3. Bas says:

    Hi Chongwen Xie,

    what troubles me for a time about Microsoft and handling S/MIME mail is the following. When the option ‘send clear text signed messages when sending signed messages’ is checked (this is the default) outlook sends messages that a really old mail client (e.g. mail under UNIX) can read. The signature is sort of an added extra for clients that do understand it. However a lot of Microsoft webmail (including OWA 2003 and OWA 2007, possibly older OWA’s and hotmail) suppress the plain text content and display an empty message having only an attachment people don’t get.

    Don’t know if this is really a client or a server issue but there used to be time when this did work. To me, getting responses from my customers that they only receive empty mail was the reason to forego on S/MIME totally which is rather a shame in a world where thrustworthy email is a grood gift.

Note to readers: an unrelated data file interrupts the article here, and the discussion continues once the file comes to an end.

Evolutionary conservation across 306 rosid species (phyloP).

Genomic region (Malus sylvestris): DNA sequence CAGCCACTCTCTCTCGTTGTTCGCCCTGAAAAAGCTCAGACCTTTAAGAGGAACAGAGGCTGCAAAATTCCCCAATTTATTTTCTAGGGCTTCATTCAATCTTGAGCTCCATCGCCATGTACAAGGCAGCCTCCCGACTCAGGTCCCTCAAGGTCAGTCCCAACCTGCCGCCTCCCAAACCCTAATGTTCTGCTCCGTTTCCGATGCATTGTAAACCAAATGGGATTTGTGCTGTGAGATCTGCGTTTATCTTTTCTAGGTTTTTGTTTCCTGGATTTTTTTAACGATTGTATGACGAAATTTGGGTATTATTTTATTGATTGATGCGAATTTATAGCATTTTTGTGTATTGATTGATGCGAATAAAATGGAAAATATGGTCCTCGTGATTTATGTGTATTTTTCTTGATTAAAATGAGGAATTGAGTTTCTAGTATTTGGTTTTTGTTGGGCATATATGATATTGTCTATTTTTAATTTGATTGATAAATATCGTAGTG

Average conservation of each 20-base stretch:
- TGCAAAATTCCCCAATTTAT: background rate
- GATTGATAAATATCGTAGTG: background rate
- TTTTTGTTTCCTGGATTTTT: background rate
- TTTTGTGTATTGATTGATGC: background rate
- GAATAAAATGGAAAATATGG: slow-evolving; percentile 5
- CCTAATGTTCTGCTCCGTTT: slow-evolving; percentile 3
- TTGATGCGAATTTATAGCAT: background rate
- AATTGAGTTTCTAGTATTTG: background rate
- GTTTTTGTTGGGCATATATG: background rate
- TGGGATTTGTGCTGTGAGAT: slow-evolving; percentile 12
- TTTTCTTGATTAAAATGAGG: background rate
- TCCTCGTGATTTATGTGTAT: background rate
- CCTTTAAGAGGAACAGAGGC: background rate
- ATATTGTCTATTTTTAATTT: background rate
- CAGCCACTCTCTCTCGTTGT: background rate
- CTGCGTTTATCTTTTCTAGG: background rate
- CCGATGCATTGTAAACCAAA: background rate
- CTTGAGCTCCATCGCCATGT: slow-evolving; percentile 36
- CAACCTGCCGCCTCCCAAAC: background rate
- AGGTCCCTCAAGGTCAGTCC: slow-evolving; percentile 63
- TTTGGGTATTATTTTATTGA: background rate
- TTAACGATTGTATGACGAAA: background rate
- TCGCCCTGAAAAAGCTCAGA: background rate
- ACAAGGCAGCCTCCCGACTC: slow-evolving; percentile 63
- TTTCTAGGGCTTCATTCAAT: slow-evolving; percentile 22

Can you give your view on this?

  4. Chongwen Xie says:

    Hi bas,

    From my understanding, OWA 2007 doesn’t support S/MIME. But it can show the message body for clear-signed message. While the attachments won’t be shown. OWA 2007 SP1 Beta2 supports S/MIME and you will be able to view the full content of the clear-signed message with the S/MIME active control installed. Event if you doesn’t install the S/MIME active control, you can view the body and attachments of a clear-signed message in OWA 2007 SP1 Beta2.

    The situation you describe is more like an opaque-signed message or encrypted message.

  5. tony says:

    You guys are the best!  What you like to be perfect?  have a printable version of you "how too’s"

    I currently upgraded to exchange 2007 and lost inbound mail so currently unavailable but good job guys,